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Excerpt from: Wink, J., & Putney, L. (2002, pp. 81-82). A Vision of Vygotsky, Boston, MA: Allyn & Bacon

Library Mapping

In the previous examples, we have used students and teachers as symbolic centers of their sociocultural context. We have chosen to do this in order to share the hidden (and, not so hidden) influences that affect, and are affected by, all of us. For our final example of this chapter, we purposely move to a sociocultural context that is more grounded: libraries.

Le taught a summer course for preservice teachers in Foundations of Bilingual Education, which focused heavily on the social, cultural, historical, and political contexts of language acquisition in the United States. One specific assignment for the future teachers was designed to lead the students into the community-not necessarily “their” community, but the community of the students who were in the process of acquiring English as another language. Le started concretely with maps, representing various neighborhoods. On the maps, the library or libraries were highlighted. Slowly the students began to realize that the “neighborhood map” was that of the schools in which they were being placed for student teaching.

The maps were clearly marked with the bus routes, the homes of the students, and the locality of the libraries. The first thing that the preservice teachers noticed when looking at the maps was the proximity to the school and library for many of the students.

Le’s assignment for the future teachers was deceptively simple: They were to visit the library and map where the bilingual books were located. If the students wanted to simply read a book in a language that they could understand, where were those books located? She told the preservice students to ask for help from the librarians for bilingual books and then to map the area made available for families to sit and read.

The range of findings by these pre-service teachers is worth noting. Of the 18 in that university cohort of learners, two came back with glowing reports of how esthetically pleasing and inviting the reading areas were. The bilingual books were easy to find; the librarians wonderfully helpful; the library even had out-reach programs in place that invited the parents to come in and read with their children. Not surprisingly, these libraries had good attendance as noticed by the students when they did their observations.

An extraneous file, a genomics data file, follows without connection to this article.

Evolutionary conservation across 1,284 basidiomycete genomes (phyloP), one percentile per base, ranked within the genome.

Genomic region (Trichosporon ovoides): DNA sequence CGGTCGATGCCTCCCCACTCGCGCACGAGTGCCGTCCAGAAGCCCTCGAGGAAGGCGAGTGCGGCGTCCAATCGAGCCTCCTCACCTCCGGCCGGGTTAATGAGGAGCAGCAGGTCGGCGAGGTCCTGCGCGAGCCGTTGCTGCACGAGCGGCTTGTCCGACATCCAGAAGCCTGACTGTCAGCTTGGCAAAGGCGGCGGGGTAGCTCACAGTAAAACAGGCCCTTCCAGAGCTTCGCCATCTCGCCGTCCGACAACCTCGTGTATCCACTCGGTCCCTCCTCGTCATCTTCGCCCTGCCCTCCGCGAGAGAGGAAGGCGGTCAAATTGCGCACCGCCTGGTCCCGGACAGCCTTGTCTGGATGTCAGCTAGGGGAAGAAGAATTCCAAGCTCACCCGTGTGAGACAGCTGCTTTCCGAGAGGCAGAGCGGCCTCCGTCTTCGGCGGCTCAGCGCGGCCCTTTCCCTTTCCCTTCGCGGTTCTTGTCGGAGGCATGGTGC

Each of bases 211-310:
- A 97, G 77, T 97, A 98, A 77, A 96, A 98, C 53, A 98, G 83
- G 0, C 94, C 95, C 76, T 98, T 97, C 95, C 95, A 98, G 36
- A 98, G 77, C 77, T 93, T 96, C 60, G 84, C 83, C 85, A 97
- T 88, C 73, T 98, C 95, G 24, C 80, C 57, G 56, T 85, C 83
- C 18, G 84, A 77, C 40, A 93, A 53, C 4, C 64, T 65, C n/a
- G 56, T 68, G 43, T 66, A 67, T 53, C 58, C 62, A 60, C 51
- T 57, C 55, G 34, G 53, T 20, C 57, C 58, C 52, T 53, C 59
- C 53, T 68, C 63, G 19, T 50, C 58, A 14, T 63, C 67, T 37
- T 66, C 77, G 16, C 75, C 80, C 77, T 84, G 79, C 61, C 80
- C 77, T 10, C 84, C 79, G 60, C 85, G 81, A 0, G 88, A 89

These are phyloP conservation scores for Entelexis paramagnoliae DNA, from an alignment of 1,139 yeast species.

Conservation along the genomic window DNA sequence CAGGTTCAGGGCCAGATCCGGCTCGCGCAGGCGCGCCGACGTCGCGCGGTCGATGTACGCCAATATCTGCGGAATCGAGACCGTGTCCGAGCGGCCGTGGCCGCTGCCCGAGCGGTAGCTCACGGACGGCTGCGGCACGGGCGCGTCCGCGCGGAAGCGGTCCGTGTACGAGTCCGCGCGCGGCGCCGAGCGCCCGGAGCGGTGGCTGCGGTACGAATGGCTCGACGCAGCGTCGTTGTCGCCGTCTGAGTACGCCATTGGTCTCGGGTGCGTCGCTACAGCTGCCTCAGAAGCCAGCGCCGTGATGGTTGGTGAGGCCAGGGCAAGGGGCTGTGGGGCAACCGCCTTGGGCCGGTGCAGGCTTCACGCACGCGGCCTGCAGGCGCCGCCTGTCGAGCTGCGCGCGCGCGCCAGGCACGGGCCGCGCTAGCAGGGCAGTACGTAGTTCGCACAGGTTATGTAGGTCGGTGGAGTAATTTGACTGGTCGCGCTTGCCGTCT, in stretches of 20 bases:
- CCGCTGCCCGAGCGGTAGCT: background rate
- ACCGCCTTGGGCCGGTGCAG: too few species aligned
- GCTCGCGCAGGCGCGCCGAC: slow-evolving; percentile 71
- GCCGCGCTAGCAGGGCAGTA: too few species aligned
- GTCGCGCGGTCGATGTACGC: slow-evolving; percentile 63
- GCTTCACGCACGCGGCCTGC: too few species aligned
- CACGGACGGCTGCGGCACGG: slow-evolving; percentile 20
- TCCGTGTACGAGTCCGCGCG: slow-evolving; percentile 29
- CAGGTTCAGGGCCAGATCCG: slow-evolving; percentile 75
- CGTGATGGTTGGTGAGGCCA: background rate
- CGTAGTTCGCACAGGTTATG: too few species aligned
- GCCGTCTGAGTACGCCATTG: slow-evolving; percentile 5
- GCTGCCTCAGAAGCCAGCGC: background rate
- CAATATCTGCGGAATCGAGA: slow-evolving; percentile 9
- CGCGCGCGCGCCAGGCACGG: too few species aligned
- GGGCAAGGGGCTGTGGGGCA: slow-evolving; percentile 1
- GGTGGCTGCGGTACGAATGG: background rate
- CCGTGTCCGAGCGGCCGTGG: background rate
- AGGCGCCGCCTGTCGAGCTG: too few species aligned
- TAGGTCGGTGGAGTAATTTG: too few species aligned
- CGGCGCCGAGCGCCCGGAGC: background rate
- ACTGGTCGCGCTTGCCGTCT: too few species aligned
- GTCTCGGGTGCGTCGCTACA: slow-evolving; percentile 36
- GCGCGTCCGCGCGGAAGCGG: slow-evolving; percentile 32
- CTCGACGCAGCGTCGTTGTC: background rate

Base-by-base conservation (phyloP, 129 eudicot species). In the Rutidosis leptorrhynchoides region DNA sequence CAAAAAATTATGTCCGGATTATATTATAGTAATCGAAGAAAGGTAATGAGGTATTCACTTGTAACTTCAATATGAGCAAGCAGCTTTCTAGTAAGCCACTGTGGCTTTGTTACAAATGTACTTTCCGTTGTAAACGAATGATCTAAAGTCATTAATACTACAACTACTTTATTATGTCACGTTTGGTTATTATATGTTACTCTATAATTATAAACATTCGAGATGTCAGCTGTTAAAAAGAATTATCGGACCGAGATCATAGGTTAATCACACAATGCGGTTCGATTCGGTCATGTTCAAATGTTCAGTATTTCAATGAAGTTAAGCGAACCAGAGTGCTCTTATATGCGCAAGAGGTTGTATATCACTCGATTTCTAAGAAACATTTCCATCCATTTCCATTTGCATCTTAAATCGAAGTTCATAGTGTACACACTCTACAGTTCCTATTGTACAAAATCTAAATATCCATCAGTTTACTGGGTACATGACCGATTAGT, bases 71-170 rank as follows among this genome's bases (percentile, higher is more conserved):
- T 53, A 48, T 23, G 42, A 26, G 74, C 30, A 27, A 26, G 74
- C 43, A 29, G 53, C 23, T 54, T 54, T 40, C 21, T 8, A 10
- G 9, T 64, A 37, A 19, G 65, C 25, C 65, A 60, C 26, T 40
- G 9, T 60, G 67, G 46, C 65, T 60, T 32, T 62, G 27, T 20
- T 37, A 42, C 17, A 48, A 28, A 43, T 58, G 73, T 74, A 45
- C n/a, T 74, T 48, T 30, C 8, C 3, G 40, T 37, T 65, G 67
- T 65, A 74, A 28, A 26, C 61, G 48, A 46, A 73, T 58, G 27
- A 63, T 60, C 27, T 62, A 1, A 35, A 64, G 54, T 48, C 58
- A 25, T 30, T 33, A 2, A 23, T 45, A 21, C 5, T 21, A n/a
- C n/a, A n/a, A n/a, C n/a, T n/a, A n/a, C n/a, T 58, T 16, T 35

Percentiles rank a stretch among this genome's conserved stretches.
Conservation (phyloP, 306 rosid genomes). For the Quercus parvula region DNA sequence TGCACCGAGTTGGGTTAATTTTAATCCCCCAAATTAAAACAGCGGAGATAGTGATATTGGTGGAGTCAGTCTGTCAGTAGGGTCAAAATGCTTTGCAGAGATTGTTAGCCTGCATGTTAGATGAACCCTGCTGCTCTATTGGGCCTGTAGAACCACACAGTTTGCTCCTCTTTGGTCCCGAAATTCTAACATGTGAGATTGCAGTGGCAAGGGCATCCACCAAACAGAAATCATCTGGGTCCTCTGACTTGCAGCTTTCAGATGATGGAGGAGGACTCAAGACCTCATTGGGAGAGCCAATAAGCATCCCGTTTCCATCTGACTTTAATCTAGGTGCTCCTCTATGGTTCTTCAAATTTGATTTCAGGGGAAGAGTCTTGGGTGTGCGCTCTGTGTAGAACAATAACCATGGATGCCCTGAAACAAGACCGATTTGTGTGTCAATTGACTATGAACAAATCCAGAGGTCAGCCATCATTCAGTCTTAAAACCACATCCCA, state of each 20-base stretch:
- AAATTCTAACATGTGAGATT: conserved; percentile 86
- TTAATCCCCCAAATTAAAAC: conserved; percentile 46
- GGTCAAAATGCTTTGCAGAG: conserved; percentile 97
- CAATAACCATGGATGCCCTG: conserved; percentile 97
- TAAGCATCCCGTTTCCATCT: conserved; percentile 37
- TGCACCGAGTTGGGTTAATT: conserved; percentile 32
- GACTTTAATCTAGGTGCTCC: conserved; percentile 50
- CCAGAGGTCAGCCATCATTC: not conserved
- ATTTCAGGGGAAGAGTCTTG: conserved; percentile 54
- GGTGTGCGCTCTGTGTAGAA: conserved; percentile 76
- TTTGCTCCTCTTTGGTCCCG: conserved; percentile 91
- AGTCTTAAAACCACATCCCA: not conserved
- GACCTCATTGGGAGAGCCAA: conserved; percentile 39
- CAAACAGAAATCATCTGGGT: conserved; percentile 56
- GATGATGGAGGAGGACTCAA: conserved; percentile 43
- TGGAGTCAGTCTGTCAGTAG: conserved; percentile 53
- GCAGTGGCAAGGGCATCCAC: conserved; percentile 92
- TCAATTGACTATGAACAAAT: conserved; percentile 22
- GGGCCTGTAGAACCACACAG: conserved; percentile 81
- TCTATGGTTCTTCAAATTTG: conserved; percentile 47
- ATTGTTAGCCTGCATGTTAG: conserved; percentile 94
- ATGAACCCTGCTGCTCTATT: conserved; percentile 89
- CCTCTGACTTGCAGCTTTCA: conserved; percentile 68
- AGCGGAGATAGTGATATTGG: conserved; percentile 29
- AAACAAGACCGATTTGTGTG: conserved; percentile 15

Now for the rest of the story. Most of the university students were outraged at the condition of the libraries they observed. The bilingual books were located on upper levels, on high shelves, not easily accessible to anyone. One of the future teachers even went in and asked for help in Spanish. She was completely ignored until she “code-switched” to English. She was furious. Others talked about how easy it was to get to the library, if you had access to a car. Some of the preservice students decided to make this a “real” experience so they took the bus to the library. After multiple transfers, they decided that they would not do that again. It was just too hard to get there and back in any decent amount of time. These university students could find no other public outreach programs at these local centers. The preservice teachers experienced first hand a glimpse into the frustration that parents and children whose first language is not English feel when they are trying to do something as simple as checking books out of the library.

The availability of the books was an issue; the ease of transport to the libraries was an issue; the way in which the patrons were treated was an issue; lack of outreach was an issue. Bookmobiles would be one way to make the books more accessible, but thereal issue is how little money is being spent on part of the population who has the least access to any kind of reading materials.

It is not that parents do not value reading and books; rather, it is that the contexts make it hard for them to access the books. This activity in the “real” sociocultural context of the future students caused the preservice teachers to reflect critically on some of their long-held assumptions about literacy of students who are in the process of acquiring an additional language.

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